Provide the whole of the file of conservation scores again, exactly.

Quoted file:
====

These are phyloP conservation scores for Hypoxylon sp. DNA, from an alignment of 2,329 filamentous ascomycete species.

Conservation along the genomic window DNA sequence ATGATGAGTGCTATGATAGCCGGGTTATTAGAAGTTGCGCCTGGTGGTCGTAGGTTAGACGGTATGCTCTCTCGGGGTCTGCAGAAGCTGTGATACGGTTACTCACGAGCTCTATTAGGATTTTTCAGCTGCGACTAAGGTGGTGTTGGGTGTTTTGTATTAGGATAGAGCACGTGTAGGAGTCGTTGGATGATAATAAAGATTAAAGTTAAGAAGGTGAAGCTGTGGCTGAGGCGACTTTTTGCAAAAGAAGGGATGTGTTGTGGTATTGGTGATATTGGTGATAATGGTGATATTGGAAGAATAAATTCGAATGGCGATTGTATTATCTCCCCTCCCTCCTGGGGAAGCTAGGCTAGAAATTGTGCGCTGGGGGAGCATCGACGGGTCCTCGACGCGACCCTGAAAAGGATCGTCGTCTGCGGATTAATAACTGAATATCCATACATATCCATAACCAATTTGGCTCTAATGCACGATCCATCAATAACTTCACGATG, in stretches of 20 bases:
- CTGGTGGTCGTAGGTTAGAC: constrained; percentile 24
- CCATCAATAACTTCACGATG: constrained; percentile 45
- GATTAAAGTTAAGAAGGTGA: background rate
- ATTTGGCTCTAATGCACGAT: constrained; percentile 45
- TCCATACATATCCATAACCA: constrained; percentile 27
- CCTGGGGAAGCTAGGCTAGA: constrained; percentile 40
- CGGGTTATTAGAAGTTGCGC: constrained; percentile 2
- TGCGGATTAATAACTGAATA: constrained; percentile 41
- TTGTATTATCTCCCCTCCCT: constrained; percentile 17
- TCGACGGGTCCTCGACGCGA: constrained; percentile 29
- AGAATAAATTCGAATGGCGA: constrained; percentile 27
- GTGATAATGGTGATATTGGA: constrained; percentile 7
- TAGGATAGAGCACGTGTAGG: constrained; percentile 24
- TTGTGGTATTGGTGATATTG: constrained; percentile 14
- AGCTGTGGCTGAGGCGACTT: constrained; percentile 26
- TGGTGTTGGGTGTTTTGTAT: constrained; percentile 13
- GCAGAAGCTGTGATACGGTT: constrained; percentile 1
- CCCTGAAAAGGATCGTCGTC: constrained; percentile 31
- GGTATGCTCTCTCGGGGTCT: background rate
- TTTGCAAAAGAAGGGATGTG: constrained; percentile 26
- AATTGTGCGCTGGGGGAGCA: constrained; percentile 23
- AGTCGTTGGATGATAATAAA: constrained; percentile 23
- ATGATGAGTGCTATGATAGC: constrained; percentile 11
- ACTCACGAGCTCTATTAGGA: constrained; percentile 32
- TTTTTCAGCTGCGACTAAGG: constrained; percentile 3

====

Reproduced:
These are phyloP conservation scores for Hypoxylon sp. DNA, from an alignment of 2,329 filamentous ascomycete species.

Conservation along the genomic window DNA sequence ATGATGAGTGCTATGATAGCCGGGTTATTAGAAGTTGCGCCTGGTGGTCGTAGGTTAGACGGTATGCTCTCTCGGGGTCTGCAGAAGCTGTGATACGGTTACTCACGAGCTCTATTAGGATTTTTCAGCTGCGACTAAGGTGGTGTTGGGTGTTTTGTATTAGGATAGAGCACGTGTAGGAGTCGTTGGATGATAATAAAGATTAAAGTTAAGAAGGTGAAGCTGTGGCTGAGGCGACTTTTTGCAAAAGAAGGGATGTGTTGTGGTATTGGTGATATTGGTGATAATGGTGATATTGGAAGAATAAATTCGAATGGCGATTGTATTATCTCCCCTCCCTCCTGGGGAAGCTAGGCTAGAAATTGTGCGCTGGGGGAGCATCGACGGGTCCTCGACGCGACCCTGAAAAGGATCGTCGTCTGCGGATTAATAACTGAATATCCATACATATCCATAACCAATTTGGCTCTAATGCACGATCCATCAATAACTTCACGATG, in stretches of 20 bases:
- CTGGTGGTCGTAGGTTAGAC: constrained; percentile 24
- CCATCAATAACTTCACGATG: constrained; percentile 45
- GATTAAAGTTAAGAAGGTGA: background rate
- ATTTGGCTCTAATGCACGAT: constrained; percentile 45
- TCCATACATATCCATAACCA: constrained; percentile 27
- CCTGGGGAAGCTAGGCTAGA: constrained; percentile 40
- CGGGTTATTAGAAGTTGCGC: constrained; percentile 2
- TGCGGATTAATAACTGAATA: constrained; percentile 41
- TTGTATTATCTCCCCTCCCT: constrained; percentile 17
- TCGACGGGTCCTCGACGCGA: constrained; percentile 29
- AGAATAAATTCGAATGGCGA: constrained; percentile 27
- GTGATAATGGTGATATTGGA: constrained; percentile 7
- TAGGATAGAGCACGTGTAGG: constrained; percentile 24
- TTGTGGTATTGGTGATATTG: constrained; percentile 14
- AGCTGTGGCTGAGGCGACTT: constrained; percentile 26
- TGGTGTTGGGTGTTTTGTAT: constrained; percentile 13
- GCAGAAGCTGTGATACGGTT: constrained; percentile 1
- CCCTGAAAAGGATCGTCGTC: constrained; percentile 31
- GGTATGCTCTCTCGGGGTCT: background rate
- TTTGCAAAAGAAGGGATGTG: constrained; percentile 26
- AATTGTGCGCTGGGGGAGCA: constrained; percentile 23
- AGTCGTTGGATGATAATAAA: constrained; percentile 23
- ATGATGAGTGCTATGATAGC: constrained; percentile 11
- ACTCACGAGCTCTATTAGGA: constrained; percentile 32
- TTTTTCAGCTGCGACTAAGG: constrained; percentile 3